Simcoe would model the Rangers more or less on British lines, at least at first. The corps would have a grenadier and light infantry company, but also an “eleventh [company] was formed of Highlanders” who “were furnished with the Highland dress, and their national piper, and were posted on the left flank of the regiment.” By the end of November, Simcoe would mount a few of his men as “hussars” or light cavalry as well as arm a few of the men with rifles, the weapon so often associated with Washington’s frontiersmen. The dress of the corps at this time was almost certainly the same as the other Provincial units of the time — green coats faced white with hats — not the distinctive dress later associated with the Rangers and which is now shown in the series. That uniform would be first worn in late February 1780, after the corps received the honor of being awarded the name of 1st American Regiment — an appellation still used by the modern-day Queen’s Rangers, who now serve as an Armoured Corps of the Royal Canadian Army. The real Rangers under the real Simcoe would be very active around Philadelphia through the winter of 1780. It will be interesting to see what the showrunners decide to do with that historical information. If we are to believe Mr. Roukin, only bigger and better things lie ahead for Simcoe and the Rangers…
Finally: Many readers have also asked about the significance of the crescent moon on the Queen’s Rangers uniforms. Again, there is no evidence this symbol (or “device”) was used before 1780 which is when the Rangers received their famous and distinct uniforms pictured above. As for the history of the device, this is what the modern-day Queen’s Rangers have to say about it:
During the American Revolution, and later during service in Upper Canada, Rangers wore on their headdress a crescent moon, symbol of Diana, Roman goddess of the hunt. As a reminder of this, the symbol is emblazoned on the Regimental guidon. The crescent moon has taken on a mythology of its own among members of the Regiment, and remains a popular unofficial symbol to this day. It is often found sewn discreetly to the back of bush hats, or perhaps more recently attached with velcro to body armour. Rumour has it the Ranger crescent has been spotted (or, ideally, not spotted) as far afield as Bosnia, Afghanistan, Cyprus, and many other places in between.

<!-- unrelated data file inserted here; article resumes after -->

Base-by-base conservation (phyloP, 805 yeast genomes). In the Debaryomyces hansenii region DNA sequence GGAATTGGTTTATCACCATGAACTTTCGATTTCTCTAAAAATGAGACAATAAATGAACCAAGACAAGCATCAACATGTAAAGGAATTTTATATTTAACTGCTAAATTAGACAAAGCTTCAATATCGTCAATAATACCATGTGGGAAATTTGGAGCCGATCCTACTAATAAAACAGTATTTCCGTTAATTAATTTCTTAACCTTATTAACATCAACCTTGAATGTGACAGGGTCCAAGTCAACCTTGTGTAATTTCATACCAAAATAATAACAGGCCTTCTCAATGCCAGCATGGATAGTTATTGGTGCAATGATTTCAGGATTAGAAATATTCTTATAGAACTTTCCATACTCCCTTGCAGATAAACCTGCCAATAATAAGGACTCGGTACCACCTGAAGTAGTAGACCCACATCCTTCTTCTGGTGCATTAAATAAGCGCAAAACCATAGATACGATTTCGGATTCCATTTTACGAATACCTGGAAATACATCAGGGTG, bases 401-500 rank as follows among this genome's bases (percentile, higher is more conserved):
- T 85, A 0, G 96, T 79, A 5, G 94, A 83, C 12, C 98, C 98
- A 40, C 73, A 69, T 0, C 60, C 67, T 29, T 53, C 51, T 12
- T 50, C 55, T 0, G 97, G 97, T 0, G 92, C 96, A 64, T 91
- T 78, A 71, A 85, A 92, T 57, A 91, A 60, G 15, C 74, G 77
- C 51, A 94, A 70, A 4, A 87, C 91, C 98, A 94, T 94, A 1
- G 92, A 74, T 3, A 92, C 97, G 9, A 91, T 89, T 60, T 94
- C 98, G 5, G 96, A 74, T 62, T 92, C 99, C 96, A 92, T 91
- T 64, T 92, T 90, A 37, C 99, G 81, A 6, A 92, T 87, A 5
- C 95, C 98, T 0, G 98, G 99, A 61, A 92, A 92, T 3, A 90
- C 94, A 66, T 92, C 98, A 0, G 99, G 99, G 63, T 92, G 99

Todd W. Braisted is an author and researcher of Loyalist military studies. His primary focus is on Loyalist military personnel, infrastructure and campaigns throughout North America. Since 1979, Braisted has amassed and transcribed over 40,000 pages of Loyalist and related material from archives and private collections around the world. He has authored numerous journal articles and books, as well as appearing as a guest historian on episodes of Who Do You Think You Are? (CBC) and History Detectives (PBS). He is the creator of the Online Institute for Advanced Loyalist Studies (royalprovincial.com), the largest website dedicated to the subject. Braisted is a Fellow in the Company of Military Historians, Honorary Vice President of the United Empire Loyalist Association of Canada, and a past-president of the Bergen County Historical Society. His newest book, Grand Forage 1778: The Revolutionary War’s Forgotten Campaign, will be published in 2016.